TABLE 1
Modulation Type Data Transmission Rate (Mbps)
BPSK ½ 6
BPSK ¾ 9
QPSK ½ 12
QPSK ¾ 18
16 QAM ½ 24
16 QAM ¾ 36
64 QAM ⅔ 48
64 QAM ¾ 54

The modulation types shown in Table 1 employ the general principles of Orthogonal Frequency Division Multiplexing modulation (OFDM), which may require the use of a power amplifier for signal transmission having a linear relationship between input power and output power. To satisfy this linearity requirement, such amplifiers typically require a high bias current during a transmitting mode, and may therefore consume a relatively large amount of power. For example, a power amplifier having a gain of 10 dB may require a bias current of 150 mA or more during the transmitting mode in order to operate at 5 GHz, which is a typical frequency range for communication standards such as Hiperlan2 and IEEE 802.11a. This requirement of a high bias current for the power amplifier may significantly increase the overall power consumption of an apparatus during the transmitting mode. For example, with an apparatus such as a mobile transceiver, the peak power consumed by the power amplifier may constitute 70% or more of the total power consumption of the apparatus during the transmitting mode. Accordingly, the power amplifier used for signal transmission may consume a large of amount of power, which may be particularly problematic for portable apparatuses such as mobile transceivers that utilize a battery power supply. Moreover, the power consumption of the power amplifier may also cause the apparatus to generate heat in an undesirable manner.

Accordingly, there is a need for a technique for controlling transmitter apparatuses which avoids the foregoing problems, and thereby reduces power consumption. The present invention may address these and/or other issues.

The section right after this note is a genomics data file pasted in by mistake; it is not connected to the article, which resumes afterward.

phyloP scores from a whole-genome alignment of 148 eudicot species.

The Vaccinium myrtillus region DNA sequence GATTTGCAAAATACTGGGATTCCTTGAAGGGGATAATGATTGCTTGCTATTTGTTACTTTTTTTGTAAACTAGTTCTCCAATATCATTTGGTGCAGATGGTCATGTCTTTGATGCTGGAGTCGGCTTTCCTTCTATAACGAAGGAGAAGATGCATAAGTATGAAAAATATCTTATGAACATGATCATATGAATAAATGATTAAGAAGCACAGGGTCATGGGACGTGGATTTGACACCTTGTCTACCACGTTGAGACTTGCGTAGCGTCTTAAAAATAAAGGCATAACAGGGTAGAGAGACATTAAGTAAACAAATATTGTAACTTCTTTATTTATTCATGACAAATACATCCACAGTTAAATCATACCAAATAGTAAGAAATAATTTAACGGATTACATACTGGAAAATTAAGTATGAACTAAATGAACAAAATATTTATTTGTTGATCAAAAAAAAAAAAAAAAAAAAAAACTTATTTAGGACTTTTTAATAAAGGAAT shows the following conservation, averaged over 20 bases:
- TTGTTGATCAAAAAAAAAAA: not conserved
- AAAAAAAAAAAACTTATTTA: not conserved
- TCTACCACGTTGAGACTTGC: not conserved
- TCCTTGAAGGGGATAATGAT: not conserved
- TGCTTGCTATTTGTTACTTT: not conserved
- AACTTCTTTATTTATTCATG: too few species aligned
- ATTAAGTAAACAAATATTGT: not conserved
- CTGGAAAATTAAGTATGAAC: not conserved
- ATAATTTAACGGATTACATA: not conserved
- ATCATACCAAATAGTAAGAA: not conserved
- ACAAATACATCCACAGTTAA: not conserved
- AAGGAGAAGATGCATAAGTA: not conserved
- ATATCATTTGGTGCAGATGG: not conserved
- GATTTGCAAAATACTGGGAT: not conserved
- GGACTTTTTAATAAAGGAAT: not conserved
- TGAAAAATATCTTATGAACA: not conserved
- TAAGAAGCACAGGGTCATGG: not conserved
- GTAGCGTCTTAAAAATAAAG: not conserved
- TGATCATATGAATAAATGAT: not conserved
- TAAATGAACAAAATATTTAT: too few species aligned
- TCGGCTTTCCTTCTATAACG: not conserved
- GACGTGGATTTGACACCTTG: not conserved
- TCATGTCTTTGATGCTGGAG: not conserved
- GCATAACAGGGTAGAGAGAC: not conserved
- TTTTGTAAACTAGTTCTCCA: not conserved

In accordance with an aspect of the present invention, an apparatus having a signal transmission function is disclosed. According to an exemplary embodiment, the apparatus comprises amplifying means for amplifying a transmission signal. Processing means are provided for controlling the amplifying means based on a type of digital modulation associated with the transmission signal.

In accordance with another aspect of the present invention, a method for controlling a transmitter apparatus is disclosed. According to an exemplary embodiment, the method comprises steps of identifying a type of digital modulation for a transmission signal, and controlling power amplification of the transmission signal based on the type of digital modulation.

The above-mentioned and other features and advantages of this invention, and the manner of attaining them, will become more apparent and the invention will be better understood by reference to the following description of embodiments of the invention taken in conjunction with the accompanying drawings, wherein:

FIG. 1 is a block diagram of a transmitter apparatus according to an exemplary embodiment of the present invention;

FIG. 2 is a diagram illustrating further exemplary details of the power amplifier of FIG. 1;

FIG. 3 is a graph illustrating exemplary power input/output characteristics; and

FIG. 4 is a flowchart illustrating steps according to an exemplary embodiment of the present invention.